April 2014
Volume 55, Issue 13
Free
ARVO Annual Meeting Abstract  |   April 2014
Fetal hemoglobin induction by monomethylfumarate: relevance to prevention and treatment of sickle cell retinopathy (SR)
Author Affiliations & Notes
  • Wanwisa Promsote
    Biochemistry and Molecular Biology, Georgia Regents University, Augusta, GA
  • Biaoru Li
    Pediatrics, Georgia Regents University, Augusta, GA
  • Rajalakshmi Veeranan-Karmegam
    Biochemistry and Molecular Biology, Georgia Regents University, Augusta, GA
  • Levi Makala
    Pediatrics, Georgia Regents University, Augusta, GA
  • Sylvia B Smith
    Cellular Biology and Anatomy, Georgia Regents University, Augusta, GA
    Ophthalmology, Georgia Regents University, Augusta, GA
  • Vadivel Ganapathy
    Biochemistry and Molecular Biology, Georgia Regents University, Augusta, GA
  • Betty S Pace
    Pediatrics, Georgia Regents University, Augusta, GA
  • Pamela M Martin
    Biochemistry and Molecular Biology, Georgia Regents University, Augusta, GA
    Ophthalmology, Georgia Regents University, Augusta, GA
  • Footnotes
    Commercial Relationships Wanwisa Promsote, None; Biaoru Li, None; Rajalakshmi Veeranan-Karmegam, None; Levi Makala, None; Sylvia Smith, None; Vadivel Ganapathy, None; Betty Pace, None; Pamela Martin, None
  • Footnotes
    Support None
Investigative Ophthalmology & Visual Science April 2014, Vol.55, 413. doi:
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      Wanwisa Promsote, Biaoru Li, Rajalakshmi Veeranan-Karmegam, Levi Makala, Sylvia B Smith, Vadivel Ganapathy, Betty S Pace, Pamela M Martin, ; Fetal hemoglobin induction by monomethylfumarate: relevance to prevention and treatment of sickle cell retinopathy (SR). Invest. Ophthalmol. Vis. Sci. 2014;55(13):413.

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      © ARVO (1962-2015); The Authors (2016-present)

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Abstract

Purpose: SR is a most debilitating and unfortunately common complication of sickle cell disease (SCD). Abnormal hemoglobin (HbS) polymerization in red blood cells and consequent vascular dysfunction is a primary causative factor; clinical and experimental studies support the critical involvement of other cellular and molecular factors. RPE cells were reported recently to produce Hb however this phenomenon was not evaluated in the context of retinal pathology in SCD. Here, using ARPE-19 and primary RPE cells established from HbAA (normal)- and HbSS (sickle)-expressing Townes humanized mice we (a) evaluated globin gene expression and Hb production in normal and sickle RPE, and (b) validated monomethylfumarate (MMF) as an effective inducer of γ-globin expression/fetal Hb (HbF) production in retinal and erythroid cells and therefore, as a potential therapy for preventing and treating retinal AND systemic complications of SCD.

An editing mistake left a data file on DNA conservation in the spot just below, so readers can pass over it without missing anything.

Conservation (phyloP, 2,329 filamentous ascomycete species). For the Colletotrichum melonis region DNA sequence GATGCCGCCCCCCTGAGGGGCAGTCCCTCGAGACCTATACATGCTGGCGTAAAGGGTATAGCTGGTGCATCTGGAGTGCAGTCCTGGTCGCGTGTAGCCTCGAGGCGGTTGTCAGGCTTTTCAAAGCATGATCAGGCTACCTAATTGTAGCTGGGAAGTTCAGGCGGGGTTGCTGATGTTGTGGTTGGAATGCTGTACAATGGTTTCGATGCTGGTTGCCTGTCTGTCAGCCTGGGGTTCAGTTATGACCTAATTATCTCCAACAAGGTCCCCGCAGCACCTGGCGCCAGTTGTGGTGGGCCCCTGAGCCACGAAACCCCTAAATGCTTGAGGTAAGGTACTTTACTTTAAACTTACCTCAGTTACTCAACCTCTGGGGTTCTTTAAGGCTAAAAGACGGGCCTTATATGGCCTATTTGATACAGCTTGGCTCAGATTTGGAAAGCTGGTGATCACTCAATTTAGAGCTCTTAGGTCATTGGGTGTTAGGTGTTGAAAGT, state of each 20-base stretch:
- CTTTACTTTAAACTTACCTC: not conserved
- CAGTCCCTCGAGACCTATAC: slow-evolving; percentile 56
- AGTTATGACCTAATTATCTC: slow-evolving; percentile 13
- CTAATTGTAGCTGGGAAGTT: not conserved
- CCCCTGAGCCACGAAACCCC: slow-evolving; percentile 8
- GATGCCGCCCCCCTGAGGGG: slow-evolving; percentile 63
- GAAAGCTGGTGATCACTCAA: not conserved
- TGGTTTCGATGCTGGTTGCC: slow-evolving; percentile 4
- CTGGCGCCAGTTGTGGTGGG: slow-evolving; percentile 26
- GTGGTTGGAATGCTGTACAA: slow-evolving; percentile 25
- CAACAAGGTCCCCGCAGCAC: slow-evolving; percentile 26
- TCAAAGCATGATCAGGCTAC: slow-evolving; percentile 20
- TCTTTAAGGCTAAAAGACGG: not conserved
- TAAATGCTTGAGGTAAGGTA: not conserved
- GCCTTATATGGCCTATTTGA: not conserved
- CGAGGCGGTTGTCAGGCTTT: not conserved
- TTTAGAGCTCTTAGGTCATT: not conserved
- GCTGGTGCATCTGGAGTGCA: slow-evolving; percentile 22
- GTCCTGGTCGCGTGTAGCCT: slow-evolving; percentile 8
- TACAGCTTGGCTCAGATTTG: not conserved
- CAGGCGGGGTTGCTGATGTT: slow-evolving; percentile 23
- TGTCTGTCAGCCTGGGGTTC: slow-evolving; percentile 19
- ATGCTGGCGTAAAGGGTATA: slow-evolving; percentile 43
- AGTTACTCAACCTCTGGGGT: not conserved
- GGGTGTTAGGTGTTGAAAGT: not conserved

Methods: ARPE-19 and HbAA- and HbSS- expressing primary RPE cells were treated with various concentrations of MMF, followed by analysis of α-, β- and γ-globin expression and HbF production by qPCR, western blotting, FACS and immunofluorescence. Hydroxyurea (HU), at present the only FDA-approved compound for SCD treatment, was included as a positive control. Parallel studies were performed using KU812 and primary human erythroid progenitor cells.

Results: RPE cells express α-, β- and γ-globin mRNA and consequently synthesize normal (ARPE-19 and HbAA primary RPE) and sickle (HbSS primary RPE) Hb. MMF induces, in a time- and dose-dependent manner, γ-globin expression and HbF production in all cell types evaluated, and in retina following its delivery intravitreally to live mice. HbF induction by MMF was 2-3 -fold higher than that by HU.

Conclusions: HbF-inducing therapy is at present the best strategy for preventing and treating SCD-related complications. However, little is known regarding the functional relevance of Hb production in retina by non-erythroid cells or the impact of HbF-inducing therapies in this tissue. Our present finding that MMF induces γ-globin expression and HbF production is novel and supports the possible use of this compound in SCD/SR. The fact that FDA-approved formulations in which MMF is the main bioactive ingredient are readily available enhance greatly the translational potential of this study.

Keywords: 701 retinal pigment epithelium • 636 pathobiology • 695 retinal degenerations: cell biology  
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